September 22, 2000

2 Min Read

Counting the ever-evasive plant bugs infesting your cotton crop while the scorching rays of the sun beat down on your hunched over figure could soon be a thing of the past. Scientists with USDA's Agricultural Research Service say cotton growers may soon be able to rely on remote images, instead of random field counts, to scout for pests like the tarnished plant bug.

USDA researchers are testing the effectiveness of combining remotely sensed, multispectral images with pest-scouting data to develop variable insecticide prescriptions that may do a better job of controlling tarnished plant bugs.

The new system, being tested by ARS entomologist Jeffrey Willers at the Crop Science Research Laboratory at Mississippi State University in Starkville, Miss., uses multispectral imagery to draw a correlation between plant vigor and pest density. It relies on a digital camera sensitive to different wavelengths of light mounted in an aircraft flying over a cotton field at various altitudes. The camera records images that can then be processed to display variations in plant vigor. Next, scouts use transect-line search patterns and drop cloths to search for plant bugs in each of the areas corresponding to the different stages of growth captured by a digital image.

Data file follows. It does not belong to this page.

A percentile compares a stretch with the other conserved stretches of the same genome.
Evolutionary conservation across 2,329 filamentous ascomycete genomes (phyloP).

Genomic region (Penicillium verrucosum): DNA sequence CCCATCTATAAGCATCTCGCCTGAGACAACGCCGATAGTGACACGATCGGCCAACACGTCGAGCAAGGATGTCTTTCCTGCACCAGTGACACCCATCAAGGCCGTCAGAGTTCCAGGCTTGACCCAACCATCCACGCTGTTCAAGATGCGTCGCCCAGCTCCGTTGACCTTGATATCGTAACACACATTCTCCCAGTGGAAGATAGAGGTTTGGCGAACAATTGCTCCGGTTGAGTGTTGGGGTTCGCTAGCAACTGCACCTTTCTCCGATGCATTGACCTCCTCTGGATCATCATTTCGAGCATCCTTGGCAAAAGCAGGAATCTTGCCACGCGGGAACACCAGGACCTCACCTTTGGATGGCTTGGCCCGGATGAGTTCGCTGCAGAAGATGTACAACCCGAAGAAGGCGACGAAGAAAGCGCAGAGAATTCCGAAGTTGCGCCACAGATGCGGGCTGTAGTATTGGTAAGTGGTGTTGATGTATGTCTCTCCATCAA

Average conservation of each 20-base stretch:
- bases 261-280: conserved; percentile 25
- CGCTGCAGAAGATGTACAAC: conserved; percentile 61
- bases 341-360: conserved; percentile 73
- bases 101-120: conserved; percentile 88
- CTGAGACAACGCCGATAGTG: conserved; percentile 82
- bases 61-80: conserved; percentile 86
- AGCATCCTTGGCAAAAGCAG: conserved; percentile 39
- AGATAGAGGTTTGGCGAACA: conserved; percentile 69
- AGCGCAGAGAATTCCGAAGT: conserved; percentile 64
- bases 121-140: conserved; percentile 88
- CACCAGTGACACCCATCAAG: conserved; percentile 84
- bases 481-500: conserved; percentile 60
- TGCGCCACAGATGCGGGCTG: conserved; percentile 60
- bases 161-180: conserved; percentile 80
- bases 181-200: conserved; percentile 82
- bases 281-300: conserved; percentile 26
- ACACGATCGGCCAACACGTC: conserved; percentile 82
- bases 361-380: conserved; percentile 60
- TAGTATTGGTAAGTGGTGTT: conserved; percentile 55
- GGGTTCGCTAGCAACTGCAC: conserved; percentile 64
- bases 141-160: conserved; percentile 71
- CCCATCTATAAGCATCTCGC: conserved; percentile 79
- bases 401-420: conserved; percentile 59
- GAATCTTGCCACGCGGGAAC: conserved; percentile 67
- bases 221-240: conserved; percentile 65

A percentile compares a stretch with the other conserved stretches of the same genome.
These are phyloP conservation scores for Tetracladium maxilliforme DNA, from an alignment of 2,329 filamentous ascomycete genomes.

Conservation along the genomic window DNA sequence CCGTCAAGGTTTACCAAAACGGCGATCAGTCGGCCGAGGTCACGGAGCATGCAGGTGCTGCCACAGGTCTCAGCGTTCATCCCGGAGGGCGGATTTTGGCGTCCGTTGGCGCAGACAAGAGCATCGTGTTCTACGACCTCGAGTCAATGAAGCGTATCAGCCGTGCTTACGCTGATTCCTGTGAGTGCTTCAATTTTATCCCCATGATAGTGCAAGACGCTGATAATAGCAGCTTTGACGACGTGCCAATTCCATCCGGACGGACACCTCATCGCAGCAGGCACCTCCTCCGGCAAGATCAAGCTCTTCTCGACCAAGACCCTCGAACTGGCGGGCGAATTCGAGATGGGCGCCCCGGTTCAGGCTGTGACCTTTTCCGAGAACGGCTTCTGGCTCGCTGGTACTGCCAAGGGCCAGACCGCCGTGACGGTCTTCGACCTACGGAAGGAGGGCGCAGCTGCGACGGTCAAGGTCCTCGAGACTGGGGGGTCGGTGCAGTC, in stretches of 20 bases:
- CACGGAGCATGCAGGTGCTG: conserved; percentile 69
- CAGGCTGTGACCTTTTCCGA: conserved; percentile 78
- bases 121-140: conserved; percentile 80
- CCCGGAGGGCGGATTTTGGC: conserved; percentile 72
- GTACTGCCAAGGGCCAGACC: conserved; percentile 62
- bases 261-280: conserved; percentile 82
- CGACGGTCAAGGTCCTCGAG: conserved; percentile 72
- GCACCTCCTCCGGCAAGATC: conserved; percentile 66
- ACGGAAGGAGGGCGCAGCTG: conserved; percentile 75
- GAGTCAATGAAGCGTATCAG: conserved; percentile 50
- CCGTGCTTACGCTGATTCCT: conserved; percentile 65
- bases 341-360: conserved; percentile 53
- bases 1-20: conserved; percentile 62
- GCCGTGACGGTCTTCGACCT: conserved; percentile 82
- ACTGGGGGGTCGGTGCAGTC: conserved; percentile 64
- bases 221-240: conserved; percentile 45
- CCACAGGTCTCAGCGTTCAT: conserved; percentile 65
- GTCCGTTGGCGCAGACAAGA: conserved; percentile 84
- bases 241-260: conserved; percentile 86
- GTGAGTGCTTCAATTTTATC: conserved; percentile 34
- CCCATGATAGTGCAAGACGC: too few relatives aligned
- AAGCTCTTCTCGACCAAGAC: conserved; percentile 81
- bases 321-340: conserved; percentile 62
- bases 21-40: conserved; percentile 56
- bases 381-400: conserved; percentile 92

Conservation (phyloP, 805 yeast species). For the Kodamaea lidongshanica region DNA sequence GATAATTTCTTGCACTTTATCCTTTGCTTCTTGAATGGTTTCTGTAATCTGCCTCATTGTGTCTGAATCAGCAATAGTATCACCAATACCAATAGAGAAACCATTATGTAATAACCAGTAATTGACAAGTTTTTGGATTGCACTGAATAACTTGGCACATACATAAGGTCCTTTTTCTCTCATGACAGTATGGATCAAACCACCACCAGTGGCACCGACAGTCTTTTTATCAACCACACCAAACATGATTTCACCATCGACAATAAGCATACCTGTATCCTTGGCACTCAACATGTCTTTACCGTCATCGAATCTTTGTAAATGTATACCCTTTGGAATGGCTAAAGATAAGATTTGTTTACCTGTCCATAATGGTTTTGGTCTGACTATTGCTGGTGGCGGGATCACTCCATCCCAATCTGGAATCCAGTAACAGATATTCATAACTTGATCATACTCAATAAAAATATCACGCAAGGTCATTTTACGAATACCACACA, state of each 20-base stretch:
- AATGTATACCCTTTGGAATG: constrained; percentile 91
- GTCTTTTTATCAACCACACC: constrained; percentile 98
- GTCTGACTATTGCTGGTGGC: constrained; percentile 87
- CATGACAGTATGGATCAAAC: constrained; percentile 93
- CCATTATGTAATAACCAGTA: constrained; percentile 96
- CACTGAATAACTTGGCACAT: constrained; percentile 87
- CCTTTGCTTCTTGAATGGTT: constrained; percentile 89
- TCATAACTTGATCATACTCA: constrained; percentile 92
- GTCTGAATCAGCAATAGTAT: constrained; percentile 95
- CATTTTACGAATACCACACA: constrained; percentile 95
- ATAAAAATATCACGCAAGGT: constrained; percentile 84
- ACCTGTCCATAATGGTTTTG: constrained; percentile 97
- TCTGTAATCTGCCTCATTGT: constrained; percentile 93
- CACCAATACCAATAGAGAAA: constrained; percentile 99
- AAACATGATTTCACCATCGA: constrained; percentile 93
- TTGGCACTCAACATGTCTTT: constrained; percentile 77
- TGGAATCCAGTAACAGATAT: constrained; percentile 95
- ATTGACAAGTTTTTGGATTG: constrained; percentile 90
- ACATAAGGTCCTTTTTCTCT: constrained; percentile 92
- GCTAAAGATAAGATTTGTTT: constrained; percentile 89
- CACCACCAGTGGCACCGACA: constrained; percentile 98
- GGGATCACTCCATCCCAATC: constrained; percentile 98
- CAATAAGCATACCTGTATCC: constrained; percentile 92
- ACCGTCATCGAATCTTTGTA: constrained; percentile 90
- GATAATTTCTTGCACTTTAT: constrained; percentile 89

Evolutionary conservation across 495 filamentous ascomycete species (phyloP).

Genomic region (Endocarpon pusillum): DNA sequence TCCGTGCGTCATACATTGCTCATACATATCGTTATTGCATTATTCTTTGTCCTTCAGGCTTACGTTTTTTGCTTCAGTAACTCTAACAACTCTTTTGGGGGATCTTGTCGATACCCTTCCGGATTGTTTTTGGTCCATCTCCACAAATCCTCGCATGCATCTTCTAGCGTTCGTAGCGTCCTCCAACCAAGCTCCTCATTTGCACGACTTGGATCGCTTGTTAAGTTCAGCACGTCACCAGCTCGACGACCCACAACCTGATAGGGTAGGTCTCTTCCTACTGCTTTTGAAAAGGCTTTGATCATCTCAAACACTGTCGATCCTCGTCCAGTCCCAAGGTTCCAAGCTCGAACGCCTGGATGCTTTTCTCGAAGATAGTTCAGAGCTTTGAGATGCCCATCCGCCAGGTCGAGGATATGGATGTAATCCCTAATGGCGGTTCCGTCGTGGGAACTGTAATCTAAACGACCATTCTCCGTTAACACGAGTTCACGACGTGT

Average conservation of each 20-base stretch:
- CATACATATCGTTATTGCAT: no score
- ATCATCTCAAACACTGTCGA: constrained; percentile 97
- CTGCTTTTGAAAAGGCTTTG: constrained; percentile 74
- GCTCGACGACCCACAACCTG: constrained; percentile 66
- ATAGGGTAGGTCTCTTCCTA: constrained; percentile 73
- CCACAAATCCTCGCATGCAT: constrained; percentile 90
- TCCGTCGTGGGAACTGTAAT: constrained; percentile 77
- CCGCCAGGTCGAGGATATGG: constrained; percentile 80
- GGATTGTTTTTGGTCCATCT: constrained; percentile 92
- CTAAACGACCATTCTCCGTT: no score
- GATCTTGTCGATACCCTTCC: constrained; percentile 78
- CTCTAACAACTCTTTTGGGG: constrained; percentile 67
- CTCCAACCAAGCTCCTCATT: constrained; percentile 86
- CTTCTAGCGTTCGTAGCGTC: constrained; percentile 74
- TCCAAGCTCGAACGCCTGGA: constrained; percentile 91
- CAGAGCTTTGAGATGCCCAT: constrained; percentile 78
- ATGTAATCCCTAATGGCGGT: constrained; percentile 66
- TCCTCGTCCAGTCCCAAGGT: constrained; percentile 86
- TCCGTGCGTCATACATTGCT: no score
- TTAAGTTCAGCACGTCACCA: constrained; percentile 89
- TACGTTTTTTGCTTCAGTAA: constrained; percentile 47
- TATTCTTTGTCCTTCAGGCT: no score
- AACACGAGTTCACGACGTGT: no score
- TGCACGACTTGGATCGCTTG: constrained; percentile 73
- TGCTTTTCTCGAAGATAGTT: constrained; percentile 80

According to USDA research, plant bugs are more common in areas with more vigorous plants. "The research indicates that scouting and multispectral imagery data can be combined to create a geo-referenced pest density map. Such a map could then be uploaded into a pesticide ground sprayer that would dispense pesticide only where needed."

"This system," the researchers say, "is not only better at locating a variety of pests, but also provides growers with a more cost-effective method of controlling them by improving the placement and timing of pesticide applications. Rather than spray an entire field at one rate, this system allows growers to vary the coverage. Unsprayed areas can act as safe havens for a variety of beneficial insects that can then repopulate the field after spraying. This all translates into less chemical usage."

In addition to ongoing ARS research at the Crop Science Research Laboratory at Mississippi State University, researchers at the Stennis Space Center, Mississippi State University and Louisiana State University are also working on the remote sensing project.

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